Is the new health care law constitutional?

A series of court cases are highlighting constitutional complexities related to the recent health care legislation passed by Congress and signed into law by President Obama.

The most contested issue is whether or not Congress possesses the power to force people to purchase health insurance — the “individual mandate.”

The individual mandate has been the most controversial aspect of the new health care law.

Progressives have derided it as a sell-out and gift to the insurance companies:  customers who are legally forced to enter the market and buy insurance.

Conservatives have derided it as coercive and authoritarian:  forcing people to enter into private transactions.

Four federal district courts have addressed whether the individual mandate is constitutional.  Two courts — the Western District of Virginia and the Eastern District of Michigan — ruled the individual mandate is constitutional.

Two other courts — the Eastern District of Virginia and the Northern District of Florida — ruled that Congress cannot force people to purchase health insurance.

The issue boils down to the limits of Congressional authority under the Commerce Clause.

The Commerce Clause gives Congress the power to regulate “commerce . . . among the several states.”  That’s all it says.

Since the New Deal, the courts have given Congress wide authority to pass legislation under the Commerce Clause.

The Civil Rights Act of 1964, for example, is based in part on the Commerce Clause.

In the 1990s, though, the Supreme Court began to place limits on the reach of the Commerce Clause.

In the 1994 decision United States v. Lopez, the Supreme Court struck down the “Gun Free School Zones Act,” a federal law that penalized the possession of a firearm at a school.

The Court, writing 5-4, held that Congress’ rationale for passing the law — guns hurt school children and the classroom environment, which then has a negative impact on the economy, which then affects interstate commerce — was too attenuated from actual interstate commerce to be valid.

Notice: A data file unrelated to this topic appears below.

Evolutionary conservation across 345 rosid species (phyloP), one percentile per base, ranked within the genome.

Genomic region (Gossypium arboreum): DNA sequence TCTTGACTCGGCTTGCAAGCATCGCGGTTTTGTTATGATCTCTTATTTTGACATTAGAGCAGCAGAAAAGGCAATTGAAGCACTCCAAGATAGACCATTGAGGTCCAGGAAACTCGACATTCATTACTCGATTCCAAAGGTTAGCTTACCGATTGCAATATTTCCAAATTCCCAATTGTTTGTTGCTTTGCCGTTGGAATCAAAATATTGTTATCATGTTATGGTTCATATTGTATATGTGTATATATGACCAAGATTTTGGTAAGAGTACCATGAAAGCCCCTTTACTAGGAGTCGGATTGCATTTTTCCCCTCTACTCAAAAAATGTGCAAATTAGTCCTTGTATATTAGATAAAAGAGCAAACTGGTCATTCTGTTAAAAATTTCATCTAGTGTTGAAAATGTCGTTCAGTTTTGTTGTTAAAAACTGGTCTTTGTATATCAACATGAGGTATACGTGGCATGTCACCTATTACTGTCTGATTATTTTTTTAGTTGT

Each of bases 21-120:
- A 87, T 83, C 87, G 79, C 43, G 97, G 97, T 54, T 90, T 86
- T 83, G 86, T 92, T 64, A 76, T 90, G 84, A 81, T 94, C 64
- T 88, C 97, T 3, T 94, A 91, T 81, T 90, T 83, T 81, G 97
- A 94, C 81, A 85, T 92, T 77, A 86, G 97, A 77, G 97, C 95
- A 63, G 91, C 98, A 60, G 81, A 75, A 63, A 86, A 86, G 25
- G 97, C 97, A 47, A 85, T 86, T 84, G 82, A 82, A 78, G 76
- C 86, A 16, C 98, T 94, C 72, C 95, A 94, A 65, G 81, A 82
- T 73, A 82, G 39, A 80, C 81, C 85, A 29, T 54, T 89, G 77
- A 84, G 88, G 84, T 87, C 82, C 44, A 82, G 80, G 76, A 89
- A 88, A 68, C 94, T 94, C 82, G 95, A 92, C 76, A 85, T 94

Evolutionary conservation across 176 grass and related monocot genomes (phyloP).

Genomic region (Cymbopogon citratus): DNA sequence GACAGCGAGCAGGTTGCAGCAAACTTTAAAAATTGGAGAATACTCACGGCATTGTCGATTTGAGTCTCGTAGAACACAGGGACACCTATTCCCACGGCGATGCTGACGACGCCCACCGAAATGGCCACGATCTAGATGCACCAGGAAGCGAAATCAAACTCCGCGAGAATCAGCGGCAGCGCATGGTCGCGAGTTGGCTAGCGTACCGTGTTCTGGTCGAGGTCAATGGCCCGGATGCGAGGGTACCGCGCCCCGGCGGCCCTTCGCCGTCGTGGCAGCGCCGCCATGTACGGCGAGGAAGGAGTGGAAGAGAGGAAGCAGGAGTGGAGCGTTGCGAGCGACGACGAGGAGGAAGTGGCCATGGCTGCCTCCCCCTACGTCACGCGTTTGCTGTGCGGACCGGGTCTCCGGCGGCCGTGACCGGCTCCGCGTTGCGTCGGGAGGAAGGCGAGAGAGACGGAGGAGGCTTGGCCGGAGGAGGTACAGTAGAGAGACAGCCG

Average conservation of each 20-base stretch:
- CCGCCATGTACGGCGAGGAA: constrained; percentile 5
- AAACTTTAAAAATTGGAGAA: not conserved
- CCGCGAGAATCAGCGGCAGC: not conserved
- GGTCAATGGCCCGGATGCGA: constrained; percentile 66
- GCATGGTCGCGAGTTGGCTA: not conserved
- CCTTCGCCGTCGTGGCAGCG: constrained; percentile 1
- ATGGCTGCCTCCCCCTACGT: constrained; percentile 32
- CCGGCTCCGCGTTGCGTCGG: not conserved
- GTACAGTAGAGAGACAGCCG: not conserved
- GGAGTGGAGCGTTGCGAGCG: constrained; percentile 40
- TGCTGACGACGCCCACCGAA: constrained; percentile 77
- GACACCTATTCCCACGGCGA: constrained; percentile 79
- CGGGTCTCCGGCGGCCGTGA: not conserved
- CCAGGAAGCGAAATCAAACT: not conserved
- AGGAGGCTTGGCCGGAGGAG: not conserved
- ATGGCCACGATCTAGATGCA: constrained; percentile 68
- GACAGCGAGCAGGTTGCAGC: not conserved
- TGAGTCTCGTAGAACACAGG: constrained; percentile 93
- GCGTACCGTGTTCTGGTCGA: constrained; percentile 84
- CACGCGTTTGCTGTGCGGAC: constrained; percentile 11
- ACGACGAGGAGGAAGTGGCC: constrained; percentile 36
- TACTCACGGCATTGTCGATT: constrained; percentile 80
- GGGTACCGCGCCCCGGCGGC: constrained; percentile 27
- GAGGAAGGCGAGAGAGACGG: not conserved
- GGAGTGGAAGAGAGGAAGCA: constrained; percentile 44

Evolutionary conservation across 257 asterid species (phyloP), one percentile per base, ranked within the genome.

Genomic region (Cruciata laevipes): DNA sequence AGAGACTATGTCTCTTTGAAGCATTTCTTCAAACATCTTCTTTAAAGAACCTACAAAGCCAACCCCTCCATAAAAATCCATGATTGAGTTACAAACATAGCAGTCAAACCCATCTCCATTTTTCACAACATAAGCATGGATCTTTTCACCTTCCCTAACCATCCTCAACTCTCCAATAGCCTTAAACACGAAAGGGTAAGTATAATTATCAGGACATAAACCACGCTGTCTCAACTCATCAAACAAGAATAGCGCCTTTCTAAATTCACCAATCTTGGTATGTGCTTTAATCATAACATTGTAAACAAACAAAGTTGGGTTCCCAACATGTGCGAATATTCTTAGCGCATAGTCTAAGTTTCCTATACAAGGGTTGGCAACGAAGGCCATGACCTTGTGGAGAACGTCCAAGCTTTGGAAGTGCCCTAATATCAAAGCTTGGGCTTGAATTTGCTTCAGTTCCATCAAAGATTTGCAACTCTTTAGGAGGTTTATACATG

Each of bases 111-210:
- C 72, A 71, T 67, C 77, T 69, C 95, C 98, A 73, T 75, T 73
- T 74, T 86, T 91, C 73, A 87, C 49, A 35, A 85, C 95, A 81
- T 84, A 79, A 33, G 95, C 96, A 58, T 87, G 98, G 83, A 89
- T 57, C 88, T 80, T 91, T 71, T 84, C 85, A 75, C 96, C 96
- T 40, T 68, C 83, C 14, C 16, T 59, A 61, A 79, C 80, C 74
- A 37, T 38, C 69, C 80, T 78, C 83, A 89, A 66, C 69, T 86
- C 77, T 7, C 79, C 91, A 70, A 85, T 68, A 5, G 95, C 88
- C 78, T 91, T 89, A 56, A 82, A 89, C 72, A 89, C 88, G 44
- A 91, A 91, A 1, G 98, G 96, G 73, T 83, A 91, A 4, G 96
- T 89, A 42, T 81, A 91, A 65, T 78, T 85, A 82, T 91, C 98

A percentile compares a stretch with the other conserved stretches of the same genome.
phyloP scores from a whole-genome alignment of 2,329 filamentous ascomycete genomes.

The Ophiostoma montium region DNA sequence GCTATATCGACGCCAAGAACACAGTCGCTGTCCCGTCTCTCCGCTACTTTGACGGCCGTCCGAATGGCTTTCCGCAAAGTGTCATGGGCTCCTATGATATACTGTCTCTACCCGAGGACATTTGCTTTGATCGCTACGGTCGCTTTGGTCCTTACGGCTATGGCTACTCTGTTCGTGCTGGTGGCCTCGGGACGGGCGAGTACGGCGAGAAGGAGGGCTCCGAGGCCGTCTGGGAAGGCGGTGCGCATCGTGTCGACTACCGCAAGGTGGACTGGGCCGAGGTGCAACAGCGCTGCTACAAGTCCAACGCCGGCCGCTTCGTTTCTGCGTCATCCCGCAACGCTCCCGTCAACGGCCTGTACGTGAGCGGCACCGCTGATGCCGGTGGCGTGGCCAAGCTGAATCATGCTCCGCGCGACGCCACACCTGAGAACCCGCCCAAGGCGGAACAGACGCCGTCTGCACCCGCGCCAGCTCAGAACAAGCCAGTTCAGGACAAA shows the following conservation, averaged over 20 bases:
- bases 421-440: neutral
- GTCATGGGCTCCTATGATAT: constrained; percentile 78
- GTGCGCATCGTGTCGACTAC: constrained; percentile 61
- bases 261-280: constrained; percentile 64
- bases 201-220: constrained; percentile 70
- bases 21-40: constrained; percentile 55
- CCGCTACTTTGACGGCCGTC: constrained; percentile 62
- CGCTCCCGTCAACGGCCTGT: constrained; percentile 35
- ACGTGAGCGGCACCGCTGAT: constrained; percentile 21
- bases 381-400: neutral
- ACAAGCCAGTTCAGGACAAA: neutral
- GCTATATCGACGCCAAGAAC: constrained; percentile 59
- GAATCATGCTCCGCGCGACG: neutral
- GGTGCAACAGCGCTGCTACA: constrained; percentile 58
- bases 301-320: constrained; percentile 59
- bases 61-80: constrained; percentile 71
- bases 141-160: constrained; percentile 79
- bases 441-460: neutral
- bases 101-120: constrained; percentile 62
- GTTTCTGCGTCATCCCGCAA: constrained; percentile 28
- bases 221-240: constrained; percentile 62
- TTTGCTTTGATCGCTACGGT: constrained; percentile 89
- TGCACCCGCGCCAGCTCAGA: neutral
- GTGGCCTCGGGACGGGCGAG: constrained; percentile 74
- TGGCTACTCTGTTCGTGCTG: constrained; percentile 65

Relying on Lopez, the Supreme Court struck down parts of the Violence Against Women Act in the 2000 case United States v. Morrison.  The Violence Against Women Act provided a federal civil remedy for victims of gender-based violence.  As in Lopez, the Court wrote that the rationale provided by Congress was too attenuated from actual interstate commerce to be based on the Commerce Clause.

The outer limits of the Commerce Clause were subsequently redefined in the 2005 case, Gonzales v. Raich.  The issue was whether Congress had the authority to penalize the growing of marijuana, even when a person grows marijuana in his or her home, for medicinal purpose, and never sells the marijuana on the market.

The Court departed from Lopez and Morrison and relied on a 1942 case, Wickard v. Filburn, in deciding that Congress could continue to penalize marijuana that is never bought or sold.

In each of these cases, the Supreme Court has struggled to define the boundary between federal and state power.  

Without limits to the Commerce Clause, Congress could pass a law about anything.

And if it can do that, then the distinction between the federal government and various state governments becomes meaningless.

Justice Clarence Thomas made this point in his dissent in Raich:

Respondents Diane Monson and Angel Raich use marijuana that has never been bought or sold, that has never crossed state lines, and that has had no demonstrable effect on the national market for marijuana. If Congress can regulate this under the Commerce Clause, then it can regulate virtually anything — and the Federal Government is no longer one of limited and enumerated powers.

So then, how about the individual mandate?  Can people be forced to purchase health insurance?

On the one hand, and as the Western District of Virginia stated, no one can deny that health care has tremendous impacts on the economic well being of the United States, and that there is a health care crisis in this country.  Unlike Lopez andMorrison, the health care law is economic in nature, and Wickard and Raich permit Congress to regulate individual decisions that may not be in interstate commerce if those decisions, in the aggregate, affect interstate commerce.

Quotes from the Western District of Virginia decision: